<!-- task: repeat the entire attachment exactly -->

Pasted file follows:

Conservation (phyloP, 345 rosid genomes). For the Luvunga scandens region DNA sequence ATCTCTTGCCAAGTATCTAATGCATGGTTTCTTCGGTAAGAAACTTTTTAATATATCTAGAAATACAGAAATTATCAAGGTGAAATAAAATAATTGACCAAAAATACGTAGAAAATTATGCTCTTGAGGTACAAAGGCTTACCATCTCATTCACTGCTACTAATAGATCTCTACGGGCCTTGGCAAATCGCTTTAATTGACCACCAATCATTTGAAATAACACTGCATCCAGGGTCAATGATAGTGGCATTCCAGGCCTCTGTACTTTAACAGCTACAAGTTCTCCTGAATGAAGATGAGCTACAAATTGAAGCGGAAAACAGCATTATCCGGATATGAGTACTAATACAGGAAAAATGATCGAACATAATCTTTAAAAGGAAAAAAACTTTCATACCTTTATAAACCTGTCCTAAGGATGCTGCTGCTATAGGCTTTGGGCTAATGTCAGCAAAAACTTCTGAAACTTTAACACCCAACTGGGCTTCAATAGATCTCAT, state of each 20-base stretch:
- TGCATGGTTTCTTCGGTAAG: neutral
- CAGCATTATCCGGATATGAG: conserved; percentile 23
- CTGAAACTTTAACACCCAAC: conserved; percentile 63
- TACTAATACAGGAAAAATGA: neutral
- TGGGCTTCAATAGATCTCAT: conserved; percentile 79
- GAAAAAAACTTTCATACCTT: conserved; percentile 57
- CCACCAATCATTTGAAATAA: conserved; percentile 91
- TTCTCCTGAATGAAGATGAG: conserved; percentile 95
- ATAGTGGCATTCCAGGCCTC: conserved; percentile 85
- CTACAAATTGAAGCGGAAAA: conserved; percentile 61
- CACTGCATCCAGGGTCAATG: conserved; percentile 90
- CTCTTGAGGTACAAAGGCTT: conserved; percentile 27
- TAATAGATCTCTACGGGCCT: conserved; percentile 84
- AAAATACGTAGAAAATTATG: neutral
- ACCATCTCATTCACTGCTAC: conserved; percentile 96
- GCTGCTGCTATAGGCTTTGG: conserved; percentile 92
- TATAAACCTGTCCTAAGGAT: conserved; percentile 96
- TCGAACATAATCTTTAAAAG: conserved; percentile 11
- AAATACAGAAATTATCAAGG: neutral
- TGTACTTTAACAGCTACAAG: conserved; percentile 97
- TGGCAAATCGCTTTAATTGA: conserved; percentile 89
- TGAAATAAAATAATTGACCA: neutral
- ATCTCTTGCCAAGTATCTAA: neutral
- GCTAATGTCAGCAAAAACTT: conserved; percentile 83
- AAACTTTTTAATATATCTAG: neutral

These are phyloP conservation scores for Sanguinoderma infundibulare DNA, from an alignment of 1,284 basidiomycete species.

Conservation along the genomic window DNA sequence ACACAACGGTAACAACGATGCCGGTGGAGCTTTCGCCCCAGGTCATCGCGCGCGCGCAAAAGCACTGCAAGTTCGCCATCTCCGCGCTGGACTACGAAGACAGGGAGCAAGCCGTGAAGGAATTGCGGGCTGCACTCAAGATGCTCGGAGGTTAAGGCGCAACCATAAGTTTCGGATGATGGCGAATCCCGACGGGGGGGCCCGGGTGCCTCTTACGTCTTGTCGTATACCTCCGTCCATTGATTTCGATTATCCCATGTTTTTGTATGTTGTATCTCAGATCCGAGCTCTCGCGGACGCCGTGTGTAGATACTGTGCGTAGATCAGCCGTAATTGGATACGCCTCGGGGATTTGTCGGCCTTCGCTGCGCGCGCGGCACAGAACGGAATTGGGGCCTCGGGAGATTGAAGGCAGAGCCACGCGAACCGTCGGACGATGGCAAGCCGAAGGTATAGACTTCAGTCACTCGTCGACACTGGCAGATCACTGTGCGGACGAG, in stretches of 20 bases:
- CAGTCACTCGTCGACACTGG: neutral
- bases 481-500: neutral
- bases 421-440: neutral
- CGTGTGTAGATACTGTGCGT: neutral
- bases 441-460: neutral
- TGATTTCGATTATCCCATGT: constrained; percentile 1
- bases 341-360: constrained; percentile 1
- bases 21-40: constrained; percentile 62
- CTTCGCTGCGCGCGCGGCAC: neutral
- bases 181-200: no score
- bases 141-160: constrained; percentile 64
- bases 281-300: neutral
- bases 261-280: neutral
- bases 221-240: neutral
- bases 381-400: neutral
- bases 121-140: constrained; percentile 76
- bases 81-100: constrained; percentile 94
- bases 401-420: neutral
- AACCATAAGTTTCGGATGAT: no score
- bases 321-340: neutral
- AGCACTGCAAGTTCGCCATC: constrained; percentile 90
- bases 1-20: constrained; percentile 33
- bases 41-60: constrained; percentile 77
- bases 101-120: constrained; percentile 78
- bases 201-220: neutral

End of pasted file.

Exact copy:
Conservation (phyloP, 345 rosid genomes). For the Luvunga scandens region DNA sequence ATCTCTTGCCAAGTATCTAATGCATGGTTTCTTCGGTAAGAAACTTTTTAATATATCTAGAAATACAGAAATTATCAAGGTGAAATAAAATAATTGACCAAAAATACGTAGAAAATTATGCTCTTGAGGTACAAAGGCTTACCATCTCATTCACTGCTACTAATAGATCTCTACGGGCCTTGGCAAATCGCTTTAATTGACCACCAATCATTTGAAATAACACTGCATCCAGGGTCAATGATAGTGGCATTCCAGGCCTCTGTACTTTAACAGCTACAAGTTCTCCTGAATGAAGATGAGCTACAAATTGAAGCGGAAAACAGCATTATCCGGATATGAGTACTAATACAGGAAAAATGATCGAACATAATCTTTAAAAGGAAAAAAACTTTCATACCTTTATAAACCTGTCCTAAGGATGCTGCTGCTATAGGCTTTGGGCTAATGTCAGCAAAAACTTCTGAAACTTTAACACCCAACTGGGCTTCAATAGATCTCAT, state of each 20-base stretch:
- TGCATGGTTTCTTCGGTAAG: neutral
- CAGCATTATCCGGATATGAG: conserved; percentile 23
- CTGAAACTTTAACACCCAAC: conserved; percentile 63
- TACTAATACAGGAAAAATGA: neutral
- TGGGCTTCAATAGATCTCAT: conserved; percentile 79
- GAAAAAAACTTTCATACCTT: conserved; percentile 57
- CCACCAATCATTTGAAATAA: conserved; percentile 91
- TTCTCCTGAATGAAGATGAG: conserved; percentile 95
- ATAGTGGCATTCCAGGCCTC: conserved; percentile 85
- CTACAAATTGAAGCGGAAAA: conserved; percentile 61
- CACTGCATCCAGGGTCAATG: conserved; percentile 90
- CTCTTGAGGTACAAAGGCTT: conserved; percentile 27
- TAATAGATCTCTACGGGCCT: conserved; percentile 84
- AAAATACGTAGAAAATTATG: neutral
- ACCATCTCATTCACTGCTAC: conserved; percentile 96
- GCTGCTGCTATAGGCTTTGG: conserved; percentile 92
- TATAAACCTGTCCTAAGGAT: conserved; percentile 96
- TCGAACATAATCTTTAAAAG: conserved; percentile 11
- AAATACAGAAATTATCAAGG: neutral
- TGTACTTTAACAGCTACAAG: conserved; percentile 97
- TGGCAAATCGCTTTAATTGA: conserved; percentile 89
- TGAAATAAAATAATTGACCA: neutral
- ATCTCTTGCCAAGTATCTAA: neutral
- GCTAATGTCAGCAAAAACTT: conserved; percentile 83
- AAACTTTTTAATATATCTAG: neutral

These are phyloP conservation scores for Sanguinoderma infundibulare DNA, from an alignment of 1,284 basidiomycete species.

Conservation along the genomic window DNA sequence ACACAACGGTAACAACGATGCCGGTGGAGCTTTCGCCCCAGGTCATCGCGCGCGCGCAAAAGCACTGCAAGTTCGCCATCTCCGCGCTGGACTACGAAGACAGGGAGCAAGCCGTGAAGGAATTGCGGGCTGCACTCAAGATGCTCGGAGGTTAAGGCGCAACCATAAGTTTCGGATGATGGCGAATCCCGACGGGGGGGCCCGGGTGCCTCTTACGTCTTGTCGTATACCTCCGTCCATTGATTTCGATTATCCCATGTTTTTGTATGTTGTATCTCAGATCCGAGCTCTCGCGGACGCCGTGTGTAGATACTGTGCGTAGATCAGCCGTAATTGGATACGCCTCGGGGATTTGTCGGCCTTCGCTGCGCGCGCGGCACAGAACGGAATTGGGGCCTCGGGAGATTGAAGGCAGAGCCACGCGAACCGTCGGACGATGGCAAGCCGAAGGTATAGACTTCAGTCACTCGTCGACACTGGCAGATCACTGTGCGGACGAG, in stretches of 20 bases:
- CAGTCACTCGTCGACACTGG: neutral
- bases 481-500: neutral
- bases 421-440: neutral
- CGTGTGTAGATACTGTGCGT: neutral
- bases 441-460: neutral
- TGATTTCGATTATCCCATGT: constrained; percentile 1
- bases 341-360: constrained; percentile 1
- bases 21-40: constrained; percentile 62
- CTTCGCTGCGCGCGCGGCAC: neutral
- bases 181-200: no score
- bases 141-160: constrained; percentile 64
- bases 281-300: neutral
- bases 261-280: neutral
- bases 221-240: neutral
- bases 381-400: neutral
- bases 121-140: constrained; percentile 76
- bases 81-100: constrained; percentile 94
- bases 401-420: neutral
- AACCATAAGTTTCGGATGAT: no score
- bases 321-340: neutral
- AGCACTGCAAGTTCGCCATC: constrained; percentile 90
- bases 1-20: constrained; percentile 33
- bases 41-60: constrained; percentile 77
- bases 101-120: constrained; percentile 78
- bases 201-220: neutral